John Wick: Chapter 2 opens with a mafia gang abandoning their warehouse because they have John Wick’s car in their inventory and don’t want to be caught with it. They are then caught with it. They are never seen nor heard from again.
That folks, is what I love most about these movies: John Wick embodies the badass hero to a ridicules degree; he’s Keanu Reeves at his most Keanu Reeves, feared by everyone and plot-armor invincible, yet at the end of the movie he’s got more bruises than skin on his body. Meanwhile, I’m left going, “yeah no, this works. He’d survive three car crashes like that because he’s John Wick.”
John Wick is the goddamn Boogyman, and everyone believes it so hard that I do as well. It’s fun and exhilarating and…
And then it gets boring for the next twelve to twenty minutes. John returns to his house and is immediately solicited by someone he owes a blood oath. Apparently killing an entire gang leaves the impression that you’re back to killing for money. This oath, by the way, involves the political killing of mafia leader that John is somewhat friends with. The person guarding said mafia leader is also someone he knows and is on friendly terms with. He’s stuck though, because blood oaths have to be kept under penalty of death.
It’s a pretty standard rock-and-a-hard place conundrum, and once the hit goes somewhat south and John has a seven-million dollar bounty put on his head, it all comes off as unnecessary.
Why didn’t the movie just start there?
Honestly, I blame the world building. John Wick introduced us to the assassin world right underneath the surface of our own, and it was wonderful and compelling. The Continental is awesome. Chapter 2 goes for more and spends too much time there. It takes away the fantasy and replaces it with, well, a bit more of the same and a gearing up scene that goes on for way longer than it needs to.
Do I buy the blood oath thing? Yeah. Do I think it’s good storytelling? Not really, no.
However, I can’t really fault the movie for its world building because once the bounty is in place, everything about the assassin world becomes interesting again. It all dives back underneath the surface. We get flashes of it, from John’s interactions with strangers to the actual people trying to kill him to the old-timey receptionists handling phone calls. It reverts back to being a mystery despite how much time we spent there earlier in the movie.
But this is John Wick: Chapter 2 and that means we’re here for shooty shooty bang bang; the rest is a bonus. The good news is that the movie absolutely delivers on that front. There is no bad news.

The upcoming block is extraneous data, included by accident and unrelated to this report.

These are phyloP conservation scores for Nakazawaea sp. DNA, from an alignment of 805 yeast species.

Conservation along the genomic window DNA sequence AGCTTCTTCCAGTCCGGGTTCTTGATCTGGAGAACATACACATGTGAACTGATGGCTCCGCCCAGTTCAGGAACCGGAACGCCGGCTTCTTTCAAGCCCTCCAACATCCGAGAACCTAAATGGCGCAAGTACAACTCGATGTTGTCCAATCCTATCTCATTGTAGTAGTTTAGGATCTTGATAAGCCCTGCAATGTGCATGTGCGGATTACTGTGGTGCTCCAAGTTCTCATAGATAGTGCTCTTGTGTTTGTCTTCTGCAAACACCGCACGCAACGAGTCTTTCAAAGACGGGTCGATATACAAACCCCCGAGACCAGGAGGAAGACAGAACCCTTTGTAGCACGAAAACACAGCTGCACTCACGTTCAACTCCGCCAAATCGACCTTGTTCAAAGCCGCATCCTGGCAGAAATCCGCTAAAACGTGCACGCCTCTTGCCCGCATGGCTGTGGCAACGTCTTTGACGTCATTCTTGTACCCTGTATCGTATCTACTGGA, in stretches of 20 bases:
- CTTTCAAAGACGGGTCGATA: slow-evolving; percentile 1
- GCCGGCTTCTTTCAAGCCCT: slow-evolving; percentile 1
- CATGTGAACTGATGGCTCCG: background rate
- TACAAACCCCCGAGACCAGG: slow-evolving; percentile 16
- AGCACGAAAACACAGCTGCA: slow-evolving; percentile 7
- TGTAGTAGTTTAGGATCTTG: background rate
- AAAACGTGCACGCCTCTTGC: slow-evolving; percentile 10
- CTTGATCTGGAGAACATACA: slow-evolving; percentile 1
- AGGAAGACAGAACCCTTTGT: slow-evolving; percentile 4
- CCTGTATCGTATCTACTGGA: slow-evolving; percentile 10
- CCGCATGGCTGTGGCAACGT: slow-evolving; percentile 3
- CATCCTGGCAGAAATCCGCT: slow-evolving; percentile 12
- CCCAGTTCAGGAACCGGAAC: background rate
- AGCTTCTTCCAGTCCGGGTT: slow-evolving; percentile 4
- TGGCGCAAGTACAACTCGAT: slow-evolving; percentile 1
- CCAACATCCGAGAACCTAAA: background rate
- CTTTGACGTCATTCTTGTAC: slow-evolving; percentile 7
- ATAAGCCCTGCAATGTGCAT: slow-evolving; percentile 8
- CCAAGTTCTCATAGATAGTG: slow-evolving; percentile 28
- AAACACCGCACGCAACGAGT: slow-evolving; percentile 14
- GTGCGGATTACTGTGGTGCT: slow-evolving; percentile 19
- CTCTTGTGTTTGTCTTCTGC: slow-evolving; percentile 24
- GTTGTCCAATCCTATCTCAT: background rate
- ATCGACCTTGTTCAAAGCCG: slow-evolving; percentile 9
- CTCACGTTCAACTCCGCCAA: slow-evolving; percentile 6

I adore John Wick as a fighter because there’s a deep level of characterization embedded in his fighting style. He’s methodical, smart, and just damn fun to watch. Like with the first movie, it’s all about the quick double taps, because John doesn’t take any risks. If he thinks someone is going to get back up and keep fighting, he’ll put another bullet in him.
This applies to every gun he uses, of which there are many.
This characterization through fighting extends to the other assassins as well. John Wick and the assassins around them are assassins first and pragmatics second. “Friend,” is somewhere in fourth or fifth place. It adds a chilliness to everyone in the movie, and it adds a small level of tragedy too. Had things turned out just a bit different, some of these characters might have been real friends and not dressed-up, water-cooler coworkers.
For those that do go after John (and there are more that don’t than do), it feels less like a grab at money and more like a grab at myth. John is the Boogyman, and only a new Boogyman can kill the old.
The best part though is the actual cinematography. Most Marvel movies have cuts every two seconds and become messy for it, but John Wick: Chapter 2 uses long, almost slow-moving shots as John plans ahead and then kills four or five people. You can see what’s going on, and you get a real sense of scale to both his environment and his abilities. The same can be said of his hand-to-hand combat, which adds weight to the punches and kicks while also making a certain pencil scene goddamned wonderful.
The environments are great too, ranging from big and open with lots of cars to jam-packed crowds. The last one takes place at a museum exhibit that’s one part M. C. Escher painting and three parts crazy carnival mirrors. It’s way more coherent than it has any right to be.
Finally, I want to give a nod to the audio work. Maybe it’s just that I’m not used to seeing movies on the big screen with massive surround-sound speakers, but damn did this movie sound great. The car chases are audibly frantic, and the bullets pack a serious punch. Every gunshot looks stylish and just feels awesome to watch. The punches, kicks, and stabs are equally rewarding.
John Wick: Chapter 2 is a great action movie that gets a bit too big for its own needs. It went from a simple revenge flick to a mafia power struggle with an expansive world, and it’s twenty minutes too long for it. Complexity is not its strong suit. Thankfully, once the first act is over, it goes back to shooty shooty bang bang, which is its strong suit.